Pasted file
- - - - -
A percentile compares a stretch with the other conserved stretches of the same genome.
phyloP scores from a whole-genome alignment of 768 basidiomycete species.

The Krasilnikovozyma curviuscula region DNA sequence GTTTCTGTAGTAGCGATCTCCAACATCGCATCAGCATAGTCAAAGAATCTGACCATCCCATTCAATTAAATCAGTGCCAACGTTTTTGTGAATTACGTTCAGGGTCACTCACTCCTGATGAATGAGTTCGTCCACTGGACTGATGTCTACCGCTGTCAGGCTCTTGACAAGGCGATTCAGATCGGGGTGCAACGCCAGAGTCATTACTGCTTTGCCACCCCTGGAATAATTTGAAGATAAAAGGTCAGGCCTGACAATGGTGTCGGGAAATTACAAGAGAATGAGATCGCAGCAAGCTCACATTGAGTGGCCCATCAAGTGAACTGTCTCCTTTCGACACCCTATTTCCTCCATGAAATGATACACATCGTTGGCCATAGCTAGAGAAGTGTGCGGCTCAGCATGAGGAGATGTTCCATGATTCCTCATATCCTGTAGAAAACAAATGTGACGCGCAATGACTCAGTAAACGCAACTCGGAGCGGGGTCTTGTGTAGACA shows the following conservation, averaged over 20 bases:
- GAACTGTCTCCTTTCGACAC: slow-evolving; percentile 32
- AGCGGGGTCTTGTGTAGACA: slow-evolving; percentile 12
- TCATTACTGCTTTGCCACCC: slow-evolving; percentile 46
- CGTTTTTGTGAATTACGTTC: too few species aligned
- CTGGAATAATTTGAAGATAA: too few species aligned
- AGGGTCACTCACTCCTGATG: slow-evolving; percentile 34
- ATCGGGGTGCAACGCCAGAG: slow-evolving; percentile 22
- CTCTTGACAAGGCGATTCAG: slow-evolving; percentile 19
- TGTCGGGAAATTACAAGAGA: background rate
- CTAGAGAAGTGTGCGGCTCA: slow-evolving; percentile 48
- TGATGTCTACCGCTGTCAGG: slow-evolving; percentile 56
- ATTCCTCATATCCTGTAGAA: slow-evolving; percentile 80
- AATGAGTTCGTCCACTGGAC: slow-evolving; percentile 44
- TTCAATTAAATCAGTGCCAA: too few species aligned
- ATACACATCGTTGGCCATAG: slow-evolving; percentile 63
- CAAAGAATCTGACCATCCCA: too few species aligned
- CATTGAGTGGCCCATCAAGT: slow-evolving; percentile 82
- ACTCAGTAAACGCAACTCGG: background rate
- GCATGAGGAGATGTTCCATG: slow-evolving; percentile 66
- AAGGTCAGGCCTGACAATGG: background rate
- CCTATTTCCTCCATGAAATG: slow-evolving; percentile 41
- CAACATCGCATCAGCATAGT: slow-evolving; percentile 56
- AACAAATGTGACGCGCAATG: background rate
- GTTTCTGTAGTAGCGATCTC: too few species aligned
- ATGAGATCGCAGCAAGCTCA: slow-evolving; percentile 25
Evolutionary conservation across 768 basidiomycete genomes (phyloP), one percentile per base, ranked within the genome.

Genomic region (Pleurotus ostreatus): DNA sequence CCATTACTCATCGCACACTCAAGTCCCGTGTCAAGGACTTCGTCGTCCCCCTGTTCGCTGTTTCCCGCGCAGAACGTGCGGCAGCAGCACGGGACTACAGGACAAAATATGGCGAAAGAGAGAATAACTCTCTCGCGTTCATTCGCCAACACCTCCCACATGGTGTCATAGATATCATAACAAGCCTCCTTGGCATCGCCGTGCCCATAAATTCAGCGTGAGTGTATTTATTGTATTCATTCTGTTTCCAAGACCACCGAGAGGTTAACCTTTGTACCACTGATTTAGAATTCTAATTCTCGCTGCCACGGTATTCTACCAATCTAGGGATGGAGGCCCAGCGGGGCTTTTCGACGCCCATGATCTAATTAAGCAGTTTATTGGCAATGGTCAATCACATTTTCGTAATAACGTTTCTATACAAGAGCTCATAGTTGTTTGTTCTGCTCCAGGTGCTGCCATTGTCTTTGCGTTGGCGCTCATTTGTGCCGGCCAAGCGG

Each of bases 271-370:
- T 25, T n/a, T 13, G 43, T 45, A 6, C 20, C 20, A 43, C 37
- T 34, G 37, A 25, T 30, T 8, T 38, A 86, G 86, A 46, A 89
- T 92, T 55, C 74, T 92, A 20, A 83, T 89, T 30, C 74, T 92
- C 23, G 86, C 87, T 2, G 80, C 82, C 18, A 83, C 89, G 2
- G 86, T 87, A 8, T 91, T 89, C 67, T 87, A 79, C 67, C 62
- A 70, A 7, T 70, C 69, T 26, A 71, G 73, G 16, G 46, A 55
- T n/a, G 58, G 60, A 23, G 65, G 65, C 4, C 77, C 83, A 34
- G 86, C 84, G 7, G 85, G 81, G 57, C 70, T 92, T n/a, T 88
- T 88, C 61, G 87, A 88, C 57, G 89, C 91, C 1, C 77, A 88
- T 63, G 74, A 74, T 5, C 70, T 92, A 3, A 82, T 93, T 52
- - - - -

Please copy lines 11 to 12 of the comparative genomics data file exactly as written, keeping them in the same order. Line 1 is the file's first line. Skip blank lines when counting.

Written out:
- CTCTTGACAAGGCGATTCAG: slow-evolving; percentile 19
- TGTCGGGAAATTACAAGAGA: background rate